Where's Captain Cyborg gone?
This is one experiment I'd dearly love him to take part in :-D
Israeli boffins may be on the road to building artificial, living human brains which can function without a body to support them. Honest. According to an article in yesterday's Scientific American, Tel Aviv university researchers led by biophysicist Eshel ben-Jacob have manipulated cultured human brain cells so as to "imprint …
This is one experiment I'd dearly love him to take part in :-D
So it was not a dream... Coupled with cloning we can have heads in a jar... yeah yeah yeah
There will have to be a "side door" cheat code somewhere!
Either a lot of you people are religious zealots who hate to see scientific advances, or you're jealous it's not our country (UK) leading the way.
Personally, whilst our country is ran by idiots who ban these things and inhabited by people who are upset by anything other than grass and caves, we'll never advance enough to call ourselves part of the new gen world.
So you don't like the idea of living computers, space travel or biological research? Well if that's the case (of course it is!), you should go back to the theatre, attend garden shows and stop using your car!
Wake up or shut up, thats what I say! ;)
When I think of Sci-Fi come to life, I prefer it not to be from the stories of HP Lovecraft.
What is that buzzing I hear...?
Moving brains to inside cyborg machines? Young Mr Davros would be so proud!
"picrotoxin, a cocktail of gamma-aminobutyric acid (GABA)."
Nobody who actually understands chemistry or biology could have written this gibberish. Even just in terms of plain English, the idea of having a "cocktail" of one thing is meaningless nonsense, but whatever the language barrier that might be involved not even a first-level undergrad would confuse a biologically active chemical with its antagonist.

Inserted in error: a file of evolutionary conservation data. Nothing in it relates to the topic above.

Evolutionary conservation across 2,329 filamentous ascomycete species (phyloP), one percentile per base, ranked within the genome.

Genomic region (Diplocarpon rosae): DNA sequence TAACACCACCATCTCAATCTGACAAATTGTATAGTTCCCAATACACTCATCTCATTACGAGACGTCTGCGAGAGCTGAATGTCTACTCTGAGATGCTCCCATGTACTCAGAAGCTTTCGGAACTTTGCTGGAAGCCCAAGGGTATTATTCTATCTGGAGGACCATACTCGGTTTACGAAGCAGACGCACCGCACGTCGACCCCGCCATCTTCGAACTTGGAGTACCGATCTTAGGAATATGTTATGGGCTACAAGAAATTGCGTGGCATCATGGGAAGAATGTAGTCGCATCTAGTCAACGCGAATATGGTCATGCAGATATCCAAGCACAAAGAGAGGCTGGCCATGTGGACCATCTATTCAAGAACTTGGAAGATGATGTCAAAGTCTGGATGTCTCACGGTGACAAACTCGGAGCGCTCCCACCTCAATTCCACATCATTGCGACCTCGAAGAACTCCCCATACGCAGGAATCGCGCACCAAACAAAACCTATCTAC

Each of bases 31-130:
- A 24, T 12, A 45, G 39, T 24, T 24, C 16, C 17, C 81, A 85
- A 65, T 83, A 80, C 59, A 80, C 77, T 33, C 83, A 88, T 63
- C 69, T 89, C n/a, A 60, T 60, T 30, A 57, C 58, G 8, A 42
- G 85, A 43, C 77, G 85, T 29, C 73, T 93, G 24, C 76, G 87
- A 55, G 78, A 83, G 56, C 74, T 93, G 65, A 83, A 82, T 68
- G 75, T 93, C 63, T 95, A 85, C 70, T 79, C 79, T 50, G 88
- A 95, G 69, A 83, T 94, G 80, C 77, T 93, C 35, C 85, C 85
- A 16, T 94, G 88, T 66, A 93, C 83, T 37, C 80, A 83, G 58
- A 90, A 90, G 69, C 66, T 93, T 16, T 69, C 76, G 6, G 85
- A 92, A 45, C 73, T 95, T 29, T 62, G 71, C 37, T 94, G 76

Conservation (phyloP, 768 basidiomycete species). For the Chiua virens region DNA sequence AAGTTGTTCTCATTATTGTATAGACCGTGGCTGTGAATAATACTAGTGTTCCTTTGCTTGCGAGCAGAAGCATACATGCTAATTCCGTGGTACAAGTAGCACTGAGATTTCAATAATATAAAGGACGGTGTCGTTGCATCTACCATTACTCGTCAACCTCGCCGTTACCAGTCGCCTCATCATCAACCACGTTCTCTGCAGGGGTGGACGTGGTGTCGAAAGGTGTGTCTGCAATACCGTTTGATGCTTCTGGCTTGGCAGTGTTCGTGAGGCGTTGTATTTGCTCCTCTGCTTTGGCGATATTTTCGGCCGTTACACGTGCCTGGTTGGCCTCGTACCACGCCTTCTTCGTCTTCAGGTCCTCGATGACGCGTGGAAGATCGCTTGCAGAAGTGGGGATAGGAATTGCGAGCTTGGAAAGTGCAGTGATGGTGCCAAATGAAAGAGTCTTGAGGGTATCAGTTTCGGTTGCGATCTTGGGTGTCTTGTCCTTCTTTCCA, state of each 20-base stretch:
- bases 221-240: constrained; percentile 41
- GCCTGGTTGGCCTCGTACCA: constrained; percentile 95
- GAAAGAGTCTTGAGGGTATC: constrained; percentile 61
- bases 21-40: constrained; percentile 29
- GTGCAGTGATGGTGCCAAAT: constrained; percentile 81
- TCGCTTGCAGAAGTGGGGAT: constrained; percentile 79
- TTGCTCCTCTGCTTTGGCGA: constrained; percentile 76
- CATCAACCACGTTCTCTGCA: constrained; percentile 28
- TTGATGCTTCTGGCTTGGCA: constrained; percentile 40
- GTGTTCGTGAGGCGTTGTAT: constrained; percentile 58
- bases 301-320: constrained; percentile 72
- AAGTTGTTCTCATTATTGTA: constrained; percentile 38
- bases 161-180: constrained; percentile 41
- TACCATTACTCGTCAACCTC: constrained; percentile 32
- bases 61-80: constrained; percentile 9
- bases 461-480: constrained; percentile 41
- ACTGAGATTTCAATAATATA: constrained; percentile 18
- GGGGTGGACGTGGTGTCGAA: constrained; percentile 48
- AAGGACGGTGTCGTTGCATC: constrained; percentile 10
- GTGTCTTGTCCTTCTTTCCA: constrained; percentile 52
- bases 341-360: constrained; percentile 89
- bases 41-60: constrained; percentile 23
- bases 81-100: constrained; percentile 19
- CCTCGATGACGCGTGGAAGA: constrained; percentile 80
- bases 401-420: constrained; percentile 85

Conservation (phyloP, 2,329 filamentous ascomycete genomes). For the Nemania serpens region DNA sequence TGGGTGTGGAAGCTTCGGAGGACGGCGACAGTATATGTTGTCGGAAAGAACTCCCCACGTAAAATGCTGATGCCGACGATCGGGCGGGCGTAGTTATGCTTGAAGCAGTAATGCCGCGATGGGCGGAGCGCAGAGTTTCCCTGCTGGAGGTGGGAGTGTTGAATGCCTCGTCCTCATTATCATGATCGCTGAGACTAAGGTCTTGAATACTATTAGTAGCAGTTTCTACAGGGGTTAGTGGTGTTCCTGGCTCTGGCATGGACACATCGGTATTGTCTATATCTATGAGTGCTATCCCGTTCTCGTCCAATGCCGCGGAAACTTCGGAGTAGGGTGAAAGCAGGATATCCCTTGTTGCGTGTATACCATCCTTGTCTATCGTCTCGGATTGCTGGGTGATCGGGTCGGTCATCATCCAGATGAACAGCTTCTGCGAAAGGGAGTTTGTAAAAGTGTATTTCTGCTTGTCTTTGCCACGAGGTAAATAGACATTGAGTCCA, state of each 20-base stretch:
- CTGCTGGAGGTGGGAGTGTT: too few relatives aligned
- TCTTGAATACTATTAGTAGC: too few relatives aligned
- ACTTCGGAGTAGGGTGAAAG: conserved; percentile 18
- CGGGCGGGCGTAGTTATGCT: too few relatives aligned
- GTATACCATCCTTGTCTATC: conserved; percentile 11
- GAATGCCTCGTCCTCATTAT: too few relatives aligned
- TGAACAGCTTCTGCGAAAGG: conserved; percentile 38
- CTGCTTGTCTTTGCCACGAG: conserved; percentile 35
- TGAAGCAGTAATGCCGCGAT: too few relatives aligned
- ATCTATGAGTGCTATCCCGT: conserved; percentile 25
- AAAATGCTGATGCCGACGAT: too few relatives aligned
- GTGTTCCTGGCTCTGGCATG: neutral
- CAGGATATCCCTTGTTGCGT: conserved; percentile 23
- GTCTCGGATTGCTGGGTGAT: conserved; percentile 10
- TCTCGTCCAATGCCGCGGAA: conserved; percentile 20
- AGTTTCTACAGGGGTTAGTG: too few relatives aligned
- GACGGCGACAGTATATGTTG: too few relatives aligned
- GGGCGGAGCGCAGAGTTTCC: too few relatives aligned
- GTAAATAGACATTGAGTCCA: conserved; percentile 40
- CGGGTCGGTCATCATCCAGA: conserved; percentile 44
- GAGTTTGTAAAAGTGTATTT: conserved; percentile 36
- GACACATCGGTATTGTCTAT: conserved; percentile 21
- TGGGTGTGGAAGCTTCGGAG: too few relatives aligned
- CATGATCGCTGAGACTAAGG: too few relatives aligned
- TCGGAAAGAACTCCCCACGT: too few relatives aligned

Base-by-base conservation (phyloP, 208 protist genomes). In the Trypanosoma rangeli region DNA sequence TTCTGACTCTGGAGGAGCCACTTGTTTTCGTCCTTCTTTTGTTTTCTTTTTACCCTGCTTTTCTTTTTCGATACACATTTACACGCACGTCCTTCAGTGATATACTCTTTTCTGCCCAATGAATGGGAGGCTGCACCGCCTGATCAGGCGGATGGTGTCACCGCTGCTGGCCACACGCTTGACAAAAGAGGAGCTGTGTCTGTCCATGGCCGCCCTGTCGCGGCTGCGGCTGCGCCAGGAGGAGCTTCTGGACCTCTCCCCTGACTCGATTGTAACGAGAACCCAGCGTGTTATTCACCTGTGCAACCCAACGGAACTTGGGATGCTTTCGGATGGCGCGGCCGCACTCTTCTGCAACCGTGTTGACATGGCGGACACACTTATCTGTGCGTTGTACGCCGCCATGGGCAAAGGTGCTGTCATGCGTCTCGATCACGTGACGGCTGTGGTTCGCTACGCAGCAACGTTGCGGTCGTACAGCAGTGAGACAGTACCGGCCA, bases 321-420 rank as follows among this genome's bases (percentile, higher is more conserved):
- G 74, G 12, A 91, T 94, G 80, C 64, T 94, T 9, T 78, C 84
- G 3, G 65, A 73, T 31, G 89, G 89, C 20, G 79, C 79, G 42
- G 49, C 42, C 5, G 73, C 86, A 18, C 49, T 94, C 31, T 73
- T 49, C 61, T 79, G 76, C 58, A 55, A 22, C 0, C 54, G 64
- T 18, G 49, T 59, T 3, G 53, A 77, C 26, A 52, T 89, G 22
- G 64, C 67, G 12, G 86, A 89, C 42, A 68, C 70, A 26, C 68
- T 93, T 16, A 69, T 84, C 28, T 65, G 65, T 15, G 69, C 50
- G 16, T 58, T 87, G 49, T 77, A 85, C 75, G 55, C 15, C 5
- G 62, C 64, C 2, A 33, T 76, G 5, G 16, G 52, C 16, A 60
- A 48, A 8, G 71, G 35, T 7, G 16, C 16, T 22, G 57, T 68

Picrotoxin is not GABA nor is it made out of GABA; it is just an unrelated chemical that happens to be similarly-enough shaped to GABA that it can act on the same receptors, where it interferes with the normal action of GABA on those receptors.
More ignorance of fundamental biology from the SciAm article itself:
" According to Ben-Jacob, previous attempts to trigger the cells to create a repeating pattern of signals sent from neuron to neuron in a population—which neuroscientists believe constitutes the formation of a memory in the context of performing a task "
No they don't. Neuroscientists believe that long-lasting alterations in the strength of synaptic connections constitute the formation of a memory. That's why when you go under anaesthetic and the electrical activity in most of your brain is suppressed, when you wake up afterwards you haven't forgotten how to walk or anything. The temporary patterns of activity were all lost, but the permanent changes in connections and connection strengths remain.
"these findings hint chemical signaling mechanisms might play a crucial role in memory and learning in task-performing in vivo networks."
No! Never! Sorry, but this is not news, this has been known for many many years. Chemical signalling is pretty much the only way nerve cells in the brain communicate. (Yes, there are probably some cells with gap junctions in there, but there is no significant electrical field across the synaptic cleft, which is where most nerve-to-nerve communication takes place).